On March 7/8 2019 we had a stand in the UN E building during the 40th session of the Human Rights Council This meant we met many interesting people from around the world thanks to an invitation from UNICEF in partnership with the Permanent Mission of the Republic of Bulgaria and other International Organisations in Geneva.
There were several companies that were using machine learning as the back bone of some their products for example Livox which is an augmentative and alternative communication (AAC) app designed to work on Android tablets to help children to develop speech and language skills. The app uses machine learning to adapt to the child’s situation and user skills. “Through artificial intelligence Livox will learn user’s routine and bring information according with the use based on time and location.”
Compusult are working with the University of Hertfordshire to develop Kasper into an assistive intelligent robot to support children with social behaviour difficulties such as autism. Much research has been undertaken to show the impact Kasper has had on children and the most recent publications are available from the Robot House at the University.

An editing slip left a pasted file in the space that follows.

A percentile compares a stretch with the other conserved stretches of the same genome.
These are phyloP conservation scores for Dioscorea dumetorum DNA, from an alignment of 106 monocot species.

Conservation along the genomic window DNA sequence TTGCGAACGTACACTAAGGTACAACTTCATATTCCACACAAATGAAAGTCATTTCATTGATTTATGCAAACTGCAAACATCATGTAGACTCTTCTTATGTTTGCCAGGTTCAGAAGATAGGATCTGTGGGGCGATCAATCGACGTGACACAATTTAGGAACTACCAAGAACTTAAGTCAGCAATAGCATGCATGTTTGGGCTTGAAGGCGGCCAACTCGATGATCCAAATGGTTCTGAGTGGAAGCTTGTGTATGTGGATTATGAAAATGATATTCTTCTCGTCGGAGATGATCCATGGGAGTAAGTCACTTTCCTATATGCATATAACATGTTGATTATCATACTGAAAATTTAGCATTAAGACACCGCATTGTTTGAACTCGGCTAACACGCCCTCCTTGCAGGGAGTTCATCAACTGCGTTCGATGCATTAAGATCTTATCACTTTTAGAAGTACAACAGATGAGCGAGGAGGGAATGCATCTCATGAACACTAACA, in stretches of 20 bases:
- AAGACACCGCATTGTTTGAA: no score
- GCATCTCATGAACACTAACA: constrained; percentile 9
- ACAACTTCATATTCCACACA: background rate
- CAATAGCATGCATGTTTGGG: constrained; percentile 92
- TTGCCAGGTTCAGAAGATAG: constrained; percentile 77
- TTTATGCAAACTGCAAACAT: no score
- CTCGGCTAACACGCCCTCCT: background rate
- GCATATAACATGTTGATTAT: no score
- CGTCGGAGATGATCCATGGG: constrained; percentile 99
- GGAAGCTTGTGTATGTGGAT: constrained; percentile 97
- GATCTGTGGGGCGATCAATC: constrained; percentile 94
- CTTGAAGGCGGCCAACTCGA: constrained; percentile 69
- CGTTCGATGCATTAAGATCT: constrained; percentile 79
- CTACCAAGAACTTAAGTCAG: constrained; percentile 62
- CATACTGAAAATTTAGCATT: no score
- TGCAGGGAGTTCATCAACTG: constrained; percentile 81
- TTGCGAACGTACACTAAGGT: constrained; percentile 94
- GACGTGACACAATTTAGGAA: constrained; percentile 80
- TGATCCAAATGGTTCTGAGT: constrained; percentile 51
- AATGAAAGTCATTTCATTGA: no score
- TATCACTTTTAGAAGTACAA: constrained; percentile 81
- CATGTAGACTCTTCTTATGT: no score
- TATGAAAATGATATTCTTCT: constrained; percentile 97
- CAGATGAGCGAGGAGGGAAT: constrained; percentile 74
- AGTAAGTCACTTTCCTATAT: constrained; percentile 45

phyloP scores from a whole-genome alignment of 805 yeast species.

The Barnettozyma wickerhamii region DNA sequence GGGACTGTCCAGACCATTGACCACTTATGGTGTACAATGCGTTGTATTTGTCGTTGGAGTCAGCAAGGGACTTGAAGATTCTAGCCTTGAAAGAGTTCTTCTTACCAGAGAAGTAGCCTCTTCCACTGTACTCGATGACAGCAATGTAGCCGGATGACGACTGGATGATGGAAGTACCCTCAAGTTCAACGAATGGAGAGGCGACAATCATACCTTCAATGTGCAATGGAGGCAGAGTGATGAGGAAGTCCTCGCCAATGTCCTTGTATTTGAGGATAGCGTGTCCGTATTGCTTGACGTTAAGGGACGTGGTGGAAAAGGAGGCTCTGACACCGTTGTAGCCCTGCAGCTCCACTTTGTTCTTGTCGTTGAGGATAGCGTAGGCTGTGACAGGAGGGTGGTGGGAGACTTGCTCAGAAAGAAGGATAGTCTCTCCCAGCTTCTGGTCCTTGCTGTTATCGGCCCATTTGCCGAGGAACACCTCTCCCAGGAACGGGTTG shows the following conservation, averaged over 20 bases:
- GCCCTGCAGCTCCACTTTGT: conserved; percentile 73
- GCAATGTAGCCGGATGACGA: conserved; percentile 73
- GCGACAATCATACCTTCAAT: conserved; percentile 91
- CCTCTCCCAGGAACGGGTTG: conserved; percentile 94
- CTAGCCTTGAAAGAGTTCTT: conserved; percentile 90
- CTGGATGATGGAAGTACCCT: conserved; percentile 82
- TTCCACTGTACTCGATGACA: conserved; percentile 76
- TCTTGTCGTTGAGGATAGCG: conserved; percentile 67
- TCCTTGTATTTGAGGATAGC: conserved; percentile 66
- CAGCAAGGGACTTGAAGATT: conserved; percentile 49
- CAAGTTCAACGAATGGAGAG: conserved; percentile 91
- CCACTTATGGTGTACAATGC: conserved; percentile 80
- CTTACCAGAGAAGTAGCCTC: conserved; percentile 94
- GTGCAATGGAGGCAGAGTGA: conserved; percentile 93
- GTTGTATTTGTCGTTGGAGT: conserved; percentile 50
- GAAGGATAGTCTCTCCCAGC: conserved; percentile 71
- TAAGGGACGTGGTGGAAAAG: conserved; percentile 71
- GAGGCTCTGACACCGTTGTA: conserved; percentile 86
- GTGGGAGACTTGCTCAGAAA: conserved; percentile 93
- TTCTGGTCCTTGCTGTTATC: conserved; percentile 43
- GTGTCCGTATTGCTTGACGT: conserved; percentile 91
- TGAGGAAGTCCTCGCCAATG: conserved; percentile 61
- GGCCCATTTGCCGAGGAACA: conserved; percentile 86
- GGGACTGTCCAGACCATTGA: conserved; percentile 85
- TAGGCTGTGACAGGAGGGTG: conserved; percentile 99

The UNICEF sponsored eKitabu service and cBoard app developers have been exploring the use of machine learning as a way of gathering data that can show how their technologies have been used. cBoard, uses open symbols and open board format and wants to see how their users’ speech and language skills develop as a result of using their app. This type of reporting and data collection can be found in an article about logging data by CoughDrop
(EPFL) Swiss Federal Institute of Technology, Lausanne were showcasing some of their research into how technologies from eyetracking to robots could be used in learning situations supporting better MOOC design to handwriting. VerbaVoice has also been used in education to offer online interpreting for the live visualisation of language as captions and sign language. This helps those who are deaf and can be used for streamed language translations from the text provided.
The use of the internet to access software for the designing of affordable 3D printed prosthetics was also on show with Prosfit based in Bulgaria and ProjectVive from the USA showing how it is possible to 3D print the hardware that makes any tablet a usable AAC device with mounting kits, switches and amplifiers.
Finally Voiceitt was showing how speech recognition used with non-standard speech is possible . The system enables someone with poor articulation or dysarthria to turn their speech into text. There are examples of beta testers using the technology that has been funded by an EU Horizon 2020 programme.